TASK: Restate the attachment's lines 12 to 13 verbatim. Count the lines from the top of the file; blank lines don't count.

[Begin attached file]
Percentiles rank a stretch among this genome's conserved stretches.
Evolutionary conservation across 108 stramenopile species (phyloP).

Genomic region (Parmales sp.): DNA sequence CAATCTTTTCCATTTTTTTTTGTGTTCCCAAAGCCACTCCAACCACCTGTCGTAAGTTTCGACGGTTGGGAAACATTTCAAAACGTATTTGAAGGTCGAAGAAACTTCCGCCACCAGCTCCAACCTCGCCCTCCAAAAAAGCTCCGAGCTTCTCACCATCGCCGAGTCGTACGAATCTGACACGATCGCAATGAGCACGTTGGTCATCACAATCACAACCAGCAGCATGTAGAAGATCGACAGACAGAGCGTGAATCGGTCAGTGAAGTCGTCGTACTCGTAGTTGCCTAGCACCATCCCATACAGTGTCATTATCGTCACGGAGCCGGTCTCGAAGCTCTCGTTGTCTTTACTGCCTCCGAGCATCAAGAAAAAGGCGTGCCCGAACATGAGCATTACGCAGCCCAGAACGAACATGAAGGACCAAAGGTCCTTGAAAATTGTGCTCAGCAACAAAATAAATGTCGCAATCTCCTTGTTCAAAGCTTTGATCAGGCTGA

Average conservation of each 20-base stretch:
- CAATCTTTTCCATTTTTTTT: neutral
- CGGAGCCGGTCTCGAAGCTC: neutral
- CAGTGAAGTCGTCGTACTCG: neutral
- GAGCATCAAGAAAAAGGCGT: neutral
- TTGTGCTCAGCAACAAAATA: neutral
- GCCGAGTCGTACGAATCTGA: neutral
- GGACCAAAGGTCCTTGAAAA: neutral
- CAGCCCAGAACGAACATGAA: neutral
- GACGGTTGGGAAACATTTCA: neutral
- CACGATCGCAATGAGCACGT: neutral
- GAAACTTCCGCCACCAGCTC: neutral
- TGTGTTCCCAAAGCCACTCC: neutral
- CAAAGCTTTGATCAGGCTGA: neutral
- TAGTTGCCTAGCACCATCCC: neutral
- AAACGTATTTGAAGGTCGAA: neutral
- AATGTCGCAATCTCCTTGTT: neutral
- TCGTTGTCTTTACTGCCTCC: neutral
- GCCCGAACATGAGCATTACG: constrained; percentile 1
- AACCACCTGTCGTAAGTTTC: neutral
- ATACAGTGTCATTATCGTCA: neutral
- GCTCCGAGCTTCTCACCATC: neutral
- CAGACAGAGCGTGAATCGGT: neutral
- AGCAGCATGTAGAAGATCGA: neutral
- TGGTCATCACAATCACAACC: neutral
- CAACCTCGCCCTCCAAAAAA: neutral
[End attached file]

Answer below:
- CAGCCCAGAACGAACATGAA: neutral
- GACGGTTGGGAAACATTTCA: neutral